Donald Trump is a brilliant salesman- arguably the best of his time. He succeeded in selling himself and his ideals to Americans, and achieved what Time magazine calls, “the last, greatest deal for a 21st century salesman.”
The article, which dubs Trump Person of the Year, explains how he was able to overcome his image of an eccentric, star-studded, “showman,” and now has fundamentally affected our political system. While more will be revealed about what kind of role Donald Trump will fill as President, there are some decisions that he has made before entering the oval office which give us strong indications of the policy directions he favors. Trump is a multi-billionaire, and lives in a lavish apartment in New York City. But the majority of his voters are middle and lower class citizens in the southern and central states. The irony of his decisions thus far, lies in who elected him to office.
As Leader of the Free World, it is unlikely that Trump will truly represent and advocate for those who voted for him. For one, he has chosen Ben Carson to run the Department of Housing and Urban Development (HUD). HUD currently provides housing to millions of Americans in low-income or unstable financial situations, but Carson has repeatedly made public his disapproval of safety net services and fair housing initiatives. Under Carson’s leadership, it is likely that millions of working class Americans are left without progress in developing safer and more affordable housing initiatives.
Trump has also nominated Scott Pruitt to be head of the Environmental Protection Agency (EPA), a man openly averted to renewable energy and sustainable development. Because we have a capitalist economy, it is controlled by supply-and-demand. This means that as natural resource supply declines, and demand continues to increase, it is likely that prices for natural gas and oil will soar, leaving the poor and working class without access to such resources.
One of Trump’s most prominent campaign promises, to repeal Obamacare, is predicted to greatly increase tax cuts for the wealthy, while forcing working and lower class citizens to be without access to healthcare. The Tax Policy Center reports that taking away Obamacare will save the top 0.1% of incomes $154,000 annually. Chuck Marr, director of federal tax policy at the Center on Budget and Policy Priorities, said “one perspective on this bill will be that it’s a tax increase on working-class people and major tax cut for wealthy people… This angle is going to get a lot more attention because it’s a clear juxtaposition.”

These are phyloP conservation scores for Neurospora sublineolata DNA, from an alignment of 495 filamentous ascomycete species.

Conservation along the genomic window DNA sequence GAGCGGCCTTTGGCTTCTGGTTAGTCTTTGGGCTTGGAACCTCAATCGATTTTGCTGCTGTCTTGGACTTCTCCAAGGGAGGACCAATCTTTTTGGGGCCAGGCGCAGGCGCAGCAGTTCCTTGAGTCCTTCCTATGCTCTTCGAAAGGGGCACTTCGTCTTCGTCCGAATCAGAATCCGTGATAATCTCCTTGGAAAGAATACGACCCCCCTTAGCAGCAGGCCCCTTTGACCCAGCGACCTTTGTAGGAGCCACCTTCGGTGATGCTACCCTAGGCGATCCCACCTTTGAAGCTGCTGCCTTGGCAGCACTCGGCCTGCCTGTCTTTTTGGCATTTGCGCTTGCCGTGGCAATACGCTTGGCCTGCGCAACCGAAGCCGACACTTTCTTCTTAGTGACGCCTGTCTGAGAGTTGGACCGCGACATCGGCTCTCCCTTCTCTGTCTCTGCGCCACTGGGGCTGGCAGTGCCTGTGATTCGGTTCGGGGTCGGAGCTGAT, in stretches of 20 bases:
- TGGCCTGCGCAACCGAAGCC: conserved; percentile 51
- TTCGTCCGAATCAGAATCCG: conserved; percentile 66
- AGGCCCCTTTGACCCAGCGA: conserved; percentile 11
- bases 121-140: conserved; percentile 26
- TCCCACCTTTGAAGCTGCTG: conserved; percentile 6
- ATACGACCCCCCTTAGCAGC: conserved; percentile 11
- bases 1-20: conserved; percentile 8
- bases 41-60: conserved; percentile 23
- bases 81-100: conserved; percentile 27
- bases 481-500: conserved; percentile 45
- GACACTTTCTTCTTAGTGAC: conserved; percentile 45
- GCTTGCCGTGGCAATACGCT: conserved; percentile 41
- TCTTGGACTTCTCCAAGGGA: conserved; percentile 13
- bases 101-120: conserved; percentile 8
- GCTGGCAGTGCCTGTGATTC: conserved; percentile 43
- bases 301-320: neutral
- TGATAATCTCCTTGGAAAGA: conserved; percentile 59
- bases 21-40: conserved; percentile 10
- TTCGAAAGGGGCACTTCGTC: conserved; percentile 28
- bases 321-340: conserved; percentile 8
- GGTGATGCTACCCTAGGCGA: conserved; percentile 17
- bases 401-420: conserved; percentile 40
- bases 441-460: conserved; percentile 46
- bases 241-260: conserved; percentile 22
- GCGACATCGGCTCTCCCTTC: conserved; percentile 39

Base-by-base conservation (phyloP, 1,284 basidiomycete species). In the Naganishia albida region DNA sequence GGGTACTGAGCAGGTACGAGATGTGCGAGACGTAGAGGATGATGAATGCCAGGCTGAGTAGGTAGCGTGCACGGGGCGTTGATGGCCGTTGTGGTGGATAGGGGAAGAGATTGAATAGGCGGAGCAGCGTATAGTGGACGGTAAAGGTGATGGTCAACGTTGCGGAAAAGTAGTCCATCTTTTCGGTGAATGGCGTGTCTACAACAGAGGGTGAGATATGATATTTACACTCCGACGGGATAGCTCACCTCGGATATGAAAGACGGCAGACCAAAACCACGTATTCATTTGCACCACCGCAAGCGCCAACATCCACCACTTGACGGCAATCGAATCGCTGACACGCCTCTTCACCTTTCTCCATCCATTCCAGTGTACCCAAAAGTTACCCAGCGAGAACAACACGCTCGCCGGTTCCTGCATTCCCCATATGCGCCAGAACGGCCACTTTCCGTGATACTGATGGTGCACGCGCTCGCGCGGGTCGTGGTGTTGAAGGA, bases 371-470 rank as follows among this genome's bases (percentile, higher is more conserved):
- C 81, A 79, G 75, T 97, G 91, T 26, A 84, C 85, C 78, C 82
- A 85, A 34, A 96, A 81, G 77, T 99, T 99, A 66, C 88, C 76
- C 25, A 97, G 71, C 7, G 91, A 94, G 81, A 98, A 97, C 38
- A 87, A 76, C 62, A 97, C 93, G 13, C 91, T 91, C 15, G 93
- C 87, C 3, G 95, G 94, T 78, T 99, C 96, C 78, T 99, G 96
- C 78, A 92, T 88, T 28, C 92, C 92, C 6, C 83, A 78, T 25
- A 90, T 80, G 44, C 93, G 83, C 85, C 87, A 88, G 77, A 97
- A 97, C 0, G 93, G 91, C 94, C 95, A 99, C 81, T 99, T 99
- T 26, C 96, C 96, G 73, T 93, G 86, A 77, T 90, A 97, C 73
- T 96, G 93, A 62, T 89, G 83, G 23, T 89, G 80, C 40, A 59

Not only that, but it could cost 20 million Americans their healthcare. Politico reports that although the tax increases from Obamacare have been difficult to swallow for some, without them it will be much harder for the government to replace the act - truly leaving people without healthcare. The Atlantic projects that without the Affordable Care Act, insurance premiums would increase in price 30-50 percent. Women would be essentially forgotten without Obamacare, which offers free birth control, and prevents charging women more for health insurance (before the Affordable Care Act, women were made to pay up to 50 percent higher premiums than men, because “they tend to visit the doctor more frequently, live longer, and have babies,” according to Healthline.com).
Depriving women of proper birth control, especially low-income women, could severely negatively affect the economy. Planned Parenthood released a report titled Birth Control Has Expanded Opportunity for Women — In Economic Advancement, Educational Attainment, and Health Outcomes. Planned Parenthood, as well as credible economic institutions, support the claims that access to birth control has greatly contributed to closing the wage gap between sexes, an increase in women who graduate college, and an increase of women in skilled professions.
Women who had access to contraception were able to have children at a more stable point in their lives than before, and therefore were able to provide for their children, giving them educational opportunities. The repeal of Obamacare will leave women who cannot afford health insurance at a significant disadvantage, not just health-wise, but educationally and professionally.
So, have we elected a president or a salesman? A president is meant to be an elected leader who will represent all Americans, implementing policies favored by his or her party. But in what we have seen so far in his actions and his rhetoric, it is still to be determined whether Donald Trump has sold America an empty bill of goods or if his intention is to earnestly represent the best interest of all Americans, especially the working class and poor.